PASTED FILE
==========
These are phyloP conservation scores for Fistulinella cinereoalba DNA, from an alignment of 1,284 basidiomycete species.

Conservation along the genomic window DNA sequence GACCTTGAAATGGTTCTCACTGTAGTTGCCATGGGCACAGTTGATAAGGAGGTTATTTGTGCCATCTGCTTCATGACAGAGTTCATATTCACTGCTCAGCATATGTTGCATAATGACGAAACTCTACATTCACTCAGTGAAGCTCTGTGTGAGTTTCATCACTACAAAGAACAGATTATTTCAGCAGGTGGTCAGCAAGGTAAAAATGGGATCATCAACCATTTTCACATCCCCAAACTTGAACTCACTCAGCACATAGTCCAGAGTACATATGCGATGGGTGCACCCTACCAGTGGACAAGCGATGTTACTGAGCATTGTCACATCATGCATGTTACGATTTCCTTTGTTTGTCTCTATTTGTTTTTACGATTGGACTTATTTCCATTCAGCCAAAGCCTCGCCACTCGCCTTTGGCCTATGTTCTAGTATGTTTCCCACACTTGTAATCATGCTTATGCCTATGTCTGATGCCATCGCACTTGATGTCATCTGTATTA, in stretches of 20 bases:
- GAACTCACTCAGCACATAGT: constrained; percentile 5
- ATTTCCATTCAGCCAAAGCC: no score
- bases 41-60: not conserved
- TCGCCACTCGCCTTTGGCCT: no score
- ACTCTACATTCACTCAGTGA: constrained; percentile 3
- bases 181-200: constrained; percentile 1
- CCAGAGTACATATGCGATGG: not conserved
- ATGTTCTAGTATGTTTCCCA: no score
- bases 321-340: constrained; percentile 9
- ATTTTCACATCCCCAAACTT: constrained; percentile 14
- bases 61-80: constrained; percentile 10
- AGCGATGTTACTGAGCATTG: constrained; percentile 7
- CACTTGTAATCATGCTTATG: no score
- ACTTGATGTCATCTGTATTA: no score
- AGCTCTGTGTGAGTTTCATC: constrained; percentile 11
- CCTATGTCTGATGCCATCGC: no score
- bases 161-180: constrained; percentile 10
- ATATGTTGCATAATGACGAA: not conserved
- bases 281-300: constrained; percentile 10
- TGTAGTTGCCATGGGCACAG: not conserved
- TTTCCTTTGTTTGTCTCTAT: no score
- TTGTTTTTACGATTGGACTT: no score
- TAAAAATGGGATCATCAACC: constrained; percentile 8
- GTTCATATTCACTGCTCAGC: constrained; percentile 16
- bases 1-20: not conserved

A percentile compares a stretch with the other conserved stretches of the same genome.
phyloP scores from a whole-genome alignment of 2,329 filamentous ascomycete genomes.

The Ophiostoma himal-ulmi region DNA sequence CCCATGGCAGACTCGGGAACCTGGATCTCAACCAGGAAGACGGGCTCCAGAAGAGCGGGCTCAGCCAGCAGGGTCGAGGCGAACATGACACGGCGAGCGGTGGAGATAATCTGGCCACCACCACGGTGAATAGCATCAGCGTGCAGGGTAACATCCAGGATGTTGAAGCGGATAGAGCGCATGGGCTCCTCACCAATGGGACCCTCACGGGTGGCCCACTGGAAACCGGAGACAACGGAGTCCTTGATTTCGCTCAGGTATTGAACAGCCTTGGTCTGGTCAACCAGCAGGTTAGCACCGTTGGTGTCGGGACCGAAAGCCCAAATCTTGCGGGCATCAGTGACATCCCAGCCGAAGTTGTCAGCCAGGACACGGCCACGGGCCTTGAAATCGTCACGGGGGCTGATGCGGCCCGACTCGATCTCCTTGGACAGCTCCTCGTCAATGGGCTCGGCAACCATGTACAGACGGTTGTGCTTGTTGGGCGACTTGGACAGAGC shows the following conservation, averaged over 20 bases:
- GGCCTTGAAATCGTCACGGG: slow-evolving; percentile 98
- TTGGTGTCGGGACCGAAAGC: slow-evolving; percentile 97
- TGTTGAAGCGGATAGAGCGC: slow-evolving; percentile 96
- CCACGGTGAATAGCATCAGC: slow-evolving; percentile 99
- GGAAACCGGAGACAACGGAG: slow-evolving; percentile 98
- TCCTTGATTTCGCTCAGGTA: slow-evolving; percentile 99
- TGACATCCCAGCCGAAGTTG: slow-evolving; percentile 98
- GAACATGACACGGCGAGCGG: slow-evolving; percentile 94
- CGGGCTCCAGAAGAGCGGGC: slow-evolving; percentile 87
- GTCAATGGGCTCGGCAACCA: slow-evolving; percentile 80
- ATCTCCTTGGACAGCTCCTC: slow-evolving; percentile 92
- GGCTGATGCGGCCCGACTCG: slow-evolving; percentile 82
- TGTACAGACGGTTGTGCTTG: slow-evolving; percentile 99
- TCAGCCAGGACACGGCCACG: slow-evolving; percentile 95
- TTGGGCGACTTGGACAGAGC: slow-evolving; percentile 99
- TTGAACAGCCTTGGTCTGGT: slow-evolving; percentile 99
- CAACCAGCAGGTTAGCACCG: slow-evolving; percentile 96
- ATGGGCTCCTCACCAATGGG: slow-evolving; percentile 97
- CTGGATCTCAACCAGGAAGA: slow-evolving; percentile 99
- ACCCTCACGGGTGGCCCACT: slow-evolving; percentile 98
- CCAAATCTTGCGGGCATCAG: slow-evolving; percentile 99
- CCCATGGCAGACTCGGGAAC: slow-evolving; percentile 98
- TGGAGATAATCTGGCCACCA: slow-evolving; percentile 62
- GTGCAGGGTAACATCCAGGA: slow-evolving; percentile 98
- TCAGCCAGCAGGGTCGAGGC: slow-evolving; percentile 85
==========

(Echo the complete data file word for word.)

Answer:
These are phyloP conservation scores for Fistulinella cinereoalba DNA, from an alignment of 1,284 basidiomycete species.

Conservation along the genomic window DNA sequence GACCTTGAAATGGTTCTCACTGTAGTTGCCATGGGCACAGTTGATAAGGAGGTTATTTGTGCCATCTGCTTCATGACAGAGTTCATATTCACTGCTCAGCATATGTTGCATAATGACGAAACTCTACATTCACTCAGTGAAGCTCTGTGTGAGTTTCATCACTACAAAGAACAGATTATTTCAGCAGGTGGTCAGCAAGGTAAAAATGGGATCATCAACCATTTTCACATCCCCAAACTTGAACTCACTCAGCACATAGTCCAGAGTACATATGCGATGGGTGCACCCTACCAGTGGACAAGCGATGTTACTGAGCATTGTCACATCATGCATGTTACGATTTCCTTTGTTTGTCTCTATTTGTTTTTACGATTGGACTTATTTCCATTCAGCCAAAGCCTCGCCACTCGCCTTTGGCCTATGTTCTAGTATGTTTCCCACACTTGTAATCATGCTTATGCCTATGTCTGATGCCATCGCACTTGATGTCATCTGTATTA, in stretches of 20 bases:
- GAACTCACTCAGCACATAGT: constrained; percentile 5
- ATTTCCATTCAGCCAAAGCC: no score
- bases 41-60: not conserved
- TCGCCACTCGCCTTTGGCCT: no score
- ACTCTACATTCACTCAGTGA: constrained; percentile 3
- bases 181-200: constrained; percentile 1
- CCAGAGTACATATGCGATGG: not conserved
- ATGTTCTAGTATGTTTCCCA: no score
- bases 321-340: constrained; percentile 9
- ATTTTCACATCCCCAAACTT: constrained; percentile 14
- bases 61-80: constrained; percentile 10
- AGCGATGTTACTGAGCATTG: constrained; percentile 7
- CACTTGTAATCATGCTTATG: no score
- ACTTGATGTCATCTGTATTA: no score
- AGCTCTGTGTGAGTTTCATC: constrained; percentile 11
- CCTATGTCTGATGCCATCGC: no score
- bases 161-180: constrained; percentile 10
- ATATGTTGCATAATGACGAA: not conserved
- bases 281-300: constrained; percentile 10
- TGTAGTTGCCATGGGCACAG: not conserved
- TTTCCTTTGTTTGTCTCTAT: no score
- TTGTTTTTACGATTGGACTT: no score
- TAAAAATGGGATCATCAACC: constrained; percentile 8
- GTTCATATTCACTGCTCAGC: constrained; percentile 16
- bases 1-20: not conserved

A percentile compares a stretch with the other conserved stretches of the same genome.
phyloP scores from a whole-genome alignment of 2,329 filamentous ascomycete genomes.

The Ophiostoma himal-ulmi region DNA sequence CCCATGGCAGACTCGGGAACCTGGATCTCAACCAGGAAGACGGGCTCCAGAAGAGCGGGCTCAGCCAGCAGGGTCGAGGCGAACATGACACGGCGAGCGGTGGAGATAATCTGGCCACCACCACGGTGAATAGCATCAGCGTGCAGGGTAACATCCAGGATGTTGAAGCGGATAGAGCGCATGGGCTCCTCACCAATGGGACCCTCACGGGTGGCCCACTGGAAACCGGAGACAACGGAGTCCTTGATTTCGCTCAGGTATTGAACAGCCTTGGTCTGGTCAACCAGCAGGTTAGCACCGTTGGTGTCGGGACCGAAAGCCCAAATCTTGCGGGCATCAGTGACATCCCAGCCGAAGTTGTCAGCCAGGACACGGCCACGGGCCTTGAAATCGTCACGGGGGCTGATGCGGCCCGACTCGATCTCCTTGGACAGCTCCTCGTCAATGGGCTCGGCAACCATGTACAGACGGTTGTGCTTGTTGGGCGACTTGGACAGAGC shows the following conservation, averaged over 20 bases:
- GGCCTTGAAATCGTCACGGG: slow-evolving; percentile 98
- TTGGTGTCGGGACCGAAAGC: slow-evolving; percentile 97
- TGTTGAAGCGGATAGAGCGC: slow-evolving; percentile 96
- CCACGGTGAATAGCATCAGC: slow-evolving; percentile 99
- GGAAACCGGAGACAACGGAG: slow-evolving; percentile 98
- TCCTTGATTTCGCTCAGGTA: slow-evolving; percentile 99
- TGACATCCCAGCCGAAGTTG: slow-evolving; percentile 98
- GAACATGACACGGCGAGCGG: slow-evolving; percentile 94
- CGGGCTCCAGAAGAGCGGGC: slow-evolving; percentile 87
- GTCAATGGGCTCGGCAACCA: slow-evolving; percentile 80
- ATCTCCTTGGACAGCTCCTC: slow-evolving; percentile 92
- GGCTGATGCGGCCCGACTCG: slow-evolving; percentile 82
- TGTACAGACGGTTGTGCTTG: slow-evolving; percentile 99
- TCAGCCAGGACACGGCCACG: slow-evolving; percentile 95
- TTGGGCGACTTGGACAGAGC: slow-evolving; percentile 99
- TTGAACAGCCTTGGTCTGGT: slow-evolving; percentile 99
- CAACCAGCAGGTTAGCACCG: slow-evolving; percentile 96
- ATGGGCTCCTCACCAATGGG: slow-evolving; percentile 97
- CTGGATCTCAACCAGGAAGA: slow-evolving; percentile 99
- ACCCTCACGGGTGGCCCACT: slow-evolving; percentile 98
- CCAAATCTTGCGGGCATCAG: slow-evolving; percentile 99
- CCCATGGCAGACTCGGGAAC: slow-evolving; percentile 98
- TGGAGATAATCTGGCCACCA: slow-evolving; percentile 62
- GTGCAGGGTAACATCCAGGA: slow-evolving; percentile 98
- TCAGCCAGCAGGGTCGAGGC: slow-evolving; percentile 85